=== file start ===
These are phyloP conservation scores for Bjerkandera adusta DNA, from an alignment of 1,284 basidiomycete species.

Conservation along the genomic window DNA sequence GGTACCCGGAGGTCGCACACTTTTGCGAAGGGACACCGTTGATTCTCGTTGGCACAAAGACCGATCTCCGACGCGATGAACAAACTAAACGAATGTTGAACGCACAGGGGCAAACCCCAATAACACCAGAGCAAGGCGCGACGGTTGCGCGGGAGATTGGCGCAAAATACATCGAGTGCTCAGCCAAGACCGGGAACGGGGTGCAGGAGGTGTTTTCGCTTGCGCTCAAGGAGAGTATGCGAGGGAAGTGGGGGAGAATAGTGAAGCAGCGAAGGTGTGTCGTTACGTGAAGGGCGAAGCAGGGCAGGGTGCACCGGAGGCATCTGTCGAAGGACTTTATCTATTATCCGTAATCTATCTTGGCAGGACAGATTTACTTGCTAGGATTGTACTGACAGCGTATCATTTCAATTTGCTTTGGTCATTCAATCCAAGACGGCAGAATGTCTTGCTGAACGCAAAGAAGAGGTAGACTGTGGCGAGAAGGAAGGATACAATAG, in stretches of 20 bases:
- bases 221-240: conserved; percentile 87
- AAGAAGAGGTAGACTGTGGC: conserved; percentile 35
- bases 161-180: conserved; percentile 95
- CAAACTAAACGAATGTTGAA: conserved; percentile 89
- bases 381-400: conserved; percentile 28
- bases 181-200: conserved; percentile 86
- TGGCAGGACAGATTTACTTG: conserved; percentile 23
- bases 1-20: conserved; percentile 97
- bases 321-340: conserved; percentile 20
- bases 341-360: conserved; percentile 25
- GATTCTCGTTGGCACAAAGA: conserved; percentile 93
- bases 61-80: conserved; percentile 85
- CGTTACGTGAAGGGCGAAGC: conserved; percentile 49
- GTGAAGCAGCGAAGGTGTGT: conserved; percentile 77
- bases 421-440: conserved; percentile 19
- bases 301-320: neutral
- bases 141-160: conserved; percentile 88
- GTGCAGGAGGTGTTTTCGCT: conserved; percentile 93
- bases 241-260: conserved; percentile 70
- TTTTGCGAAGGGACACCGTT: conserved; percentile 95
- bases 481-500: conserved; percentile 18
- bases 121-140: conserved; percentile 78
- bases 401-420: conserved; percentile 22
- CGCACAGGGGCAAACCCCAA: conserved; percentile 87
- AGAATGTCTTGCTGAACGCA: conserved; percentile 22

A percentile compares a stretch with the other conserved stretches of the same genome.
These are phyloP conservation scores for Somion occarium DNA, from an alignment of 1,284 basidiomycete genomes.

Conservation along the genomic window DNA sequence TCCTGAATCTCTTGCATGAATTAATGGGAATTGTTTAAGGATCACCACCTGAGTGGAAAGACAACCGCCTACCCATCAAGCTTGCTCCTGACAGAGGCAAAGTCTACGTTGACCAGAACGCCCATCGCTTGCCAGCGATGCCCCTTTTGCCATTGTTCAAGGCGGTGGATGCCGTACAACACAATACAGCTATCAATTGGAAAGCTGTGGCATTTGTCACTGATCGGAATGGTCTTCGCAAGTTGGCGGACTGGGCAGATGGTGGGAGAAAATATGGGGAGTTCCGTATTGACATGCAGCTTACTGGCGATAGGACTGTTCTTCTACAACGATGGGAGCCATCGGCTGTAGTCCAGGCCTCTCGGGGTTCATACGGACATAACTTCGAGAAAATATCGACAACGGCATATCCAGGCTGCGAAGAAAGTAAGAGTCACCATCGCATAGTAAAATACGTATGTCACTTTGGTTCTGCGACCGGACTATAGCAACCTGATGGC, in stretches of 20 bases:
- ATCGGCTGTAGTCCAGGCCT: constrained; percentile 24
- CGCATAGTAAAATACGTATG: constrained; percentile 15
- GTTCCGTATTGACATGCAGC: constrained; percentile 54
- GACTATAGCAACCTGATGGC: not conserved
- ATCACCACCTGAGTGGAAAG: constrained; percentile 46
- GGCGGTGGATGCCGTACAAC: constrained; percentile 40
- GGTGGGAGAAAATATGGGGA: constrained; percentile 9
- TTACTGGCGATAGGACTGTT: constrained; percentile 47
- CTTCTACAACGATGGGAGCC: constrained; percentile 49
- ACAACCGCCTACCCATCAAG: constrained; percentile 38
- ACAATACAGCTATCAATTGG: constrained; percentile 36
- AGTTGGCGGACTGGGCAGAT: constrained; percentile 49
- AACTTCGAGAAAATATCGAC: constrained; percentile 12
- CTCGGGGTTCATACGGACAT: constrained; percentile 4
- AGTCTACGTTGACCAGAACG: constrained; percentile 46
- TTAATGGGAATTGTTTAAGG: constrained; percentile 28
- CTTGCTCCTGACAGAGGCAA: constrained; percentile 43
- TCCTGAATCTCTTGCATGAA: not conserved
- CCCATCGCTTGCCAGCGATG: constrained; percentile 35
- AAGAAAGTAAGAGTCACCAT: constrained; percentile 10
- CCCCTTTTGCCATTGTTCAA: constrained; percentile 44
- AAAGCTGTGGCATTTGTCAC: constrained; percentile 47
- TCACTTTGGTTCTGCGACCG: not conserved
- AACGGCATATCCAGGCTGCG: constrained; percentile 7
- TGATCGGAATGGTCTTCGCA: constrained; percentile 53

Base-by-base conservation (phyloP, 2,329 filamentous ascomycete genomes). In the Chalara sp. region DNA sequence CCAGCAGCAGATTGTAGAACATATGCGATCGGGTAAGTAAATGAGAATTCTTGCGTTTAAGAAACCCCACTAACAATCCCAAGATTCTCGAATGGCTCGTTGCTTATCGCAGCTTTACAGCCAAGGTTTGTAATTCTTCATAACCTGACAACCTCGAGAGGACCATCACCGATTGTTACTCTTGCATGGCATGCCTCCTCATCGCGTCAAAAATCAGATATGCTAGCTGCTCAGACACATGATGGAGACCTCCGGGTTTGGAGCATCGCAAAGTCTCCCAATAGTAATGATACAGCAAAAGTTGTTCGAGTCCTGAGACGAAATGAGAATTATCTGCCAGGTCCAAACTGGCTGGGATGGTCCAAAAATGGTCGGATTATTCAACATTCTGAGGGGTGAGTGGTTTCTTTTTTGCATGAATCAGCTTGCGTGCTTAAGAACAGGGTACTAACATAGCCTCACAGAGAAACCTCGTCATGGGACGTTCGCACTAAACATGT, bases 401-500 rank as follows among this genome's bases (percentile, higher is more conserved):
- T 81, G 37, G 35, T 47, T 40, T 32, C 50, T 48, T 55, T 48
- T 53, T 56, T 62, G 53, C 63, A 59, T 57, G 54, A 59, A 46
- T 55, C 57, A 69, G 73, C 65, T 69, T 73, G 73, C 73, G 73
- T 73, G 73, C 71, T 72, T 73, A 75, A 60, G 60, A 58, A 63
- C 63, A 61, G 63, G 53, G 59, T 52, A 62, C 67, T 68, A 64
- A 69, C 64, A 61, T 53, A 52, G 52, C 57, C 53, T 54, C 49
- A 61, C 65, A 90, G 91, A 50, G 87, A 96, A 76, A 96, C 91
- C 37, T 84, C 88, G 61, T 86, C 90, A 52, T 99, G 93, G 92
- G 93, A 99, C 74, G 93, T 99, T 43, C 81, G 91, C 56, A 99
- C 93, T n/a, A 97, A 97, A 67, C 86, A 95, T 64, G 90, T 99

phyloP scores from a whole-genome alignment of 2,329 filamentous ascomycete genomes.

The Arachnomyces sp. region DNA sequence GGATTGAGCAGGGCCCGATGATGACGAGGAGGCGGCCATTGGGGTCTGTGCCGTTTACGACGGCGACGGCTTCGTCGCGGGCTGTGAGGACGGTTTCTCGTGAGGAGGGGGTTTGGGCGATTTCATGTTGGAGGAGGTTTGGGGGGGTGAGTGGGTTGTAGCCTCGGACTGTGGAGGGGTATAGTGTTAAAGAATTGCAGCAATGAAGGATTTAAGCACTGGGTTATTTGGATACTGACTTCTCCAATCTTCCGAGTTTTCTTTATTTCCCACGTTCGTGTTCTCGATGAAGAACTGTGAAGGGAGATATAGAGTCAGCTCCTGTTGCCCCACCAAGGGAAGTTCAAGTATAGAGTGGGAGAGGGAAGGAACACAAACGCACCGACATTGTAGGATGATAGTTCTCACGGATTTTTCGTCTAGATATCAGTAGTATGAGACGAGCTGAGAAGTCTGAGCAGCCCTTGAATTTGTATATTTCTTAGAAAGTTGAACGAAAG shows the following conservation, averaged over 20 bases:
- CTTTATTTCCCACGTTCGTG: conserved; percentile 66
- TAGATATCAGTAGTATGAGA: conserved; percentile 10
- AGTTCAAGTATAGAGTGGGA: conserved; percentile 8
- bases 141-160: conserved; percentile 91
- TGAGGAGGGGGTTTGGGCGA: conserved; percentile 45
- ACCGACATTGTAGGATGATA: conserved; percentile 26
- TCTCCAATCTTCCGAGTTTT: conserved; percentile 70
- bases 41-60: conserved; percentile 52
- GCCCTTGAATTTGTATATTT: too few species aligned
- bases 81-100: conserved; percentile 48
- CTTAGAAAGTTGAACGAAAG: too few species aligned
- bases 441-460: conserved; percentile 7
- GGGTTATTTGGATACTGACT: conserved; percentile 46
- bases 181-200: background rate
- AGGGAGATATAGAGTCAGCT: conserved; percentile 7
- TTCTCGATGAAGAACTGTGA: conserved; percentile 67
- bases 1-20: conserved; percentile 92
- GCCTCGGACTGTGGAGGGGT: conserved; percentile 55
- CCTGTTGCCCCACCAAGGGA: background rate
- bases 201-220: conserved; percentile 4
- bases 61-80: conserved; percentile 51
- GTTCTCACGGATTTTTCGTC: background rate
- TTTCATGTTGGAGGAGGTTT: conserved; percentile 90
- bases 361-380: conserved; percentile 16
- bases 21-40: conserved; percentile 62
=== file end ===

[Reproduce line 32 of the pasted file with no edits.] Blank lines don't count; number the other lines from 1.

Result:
- CGCATAGTAAAATACGTATG: constrained; percentile 15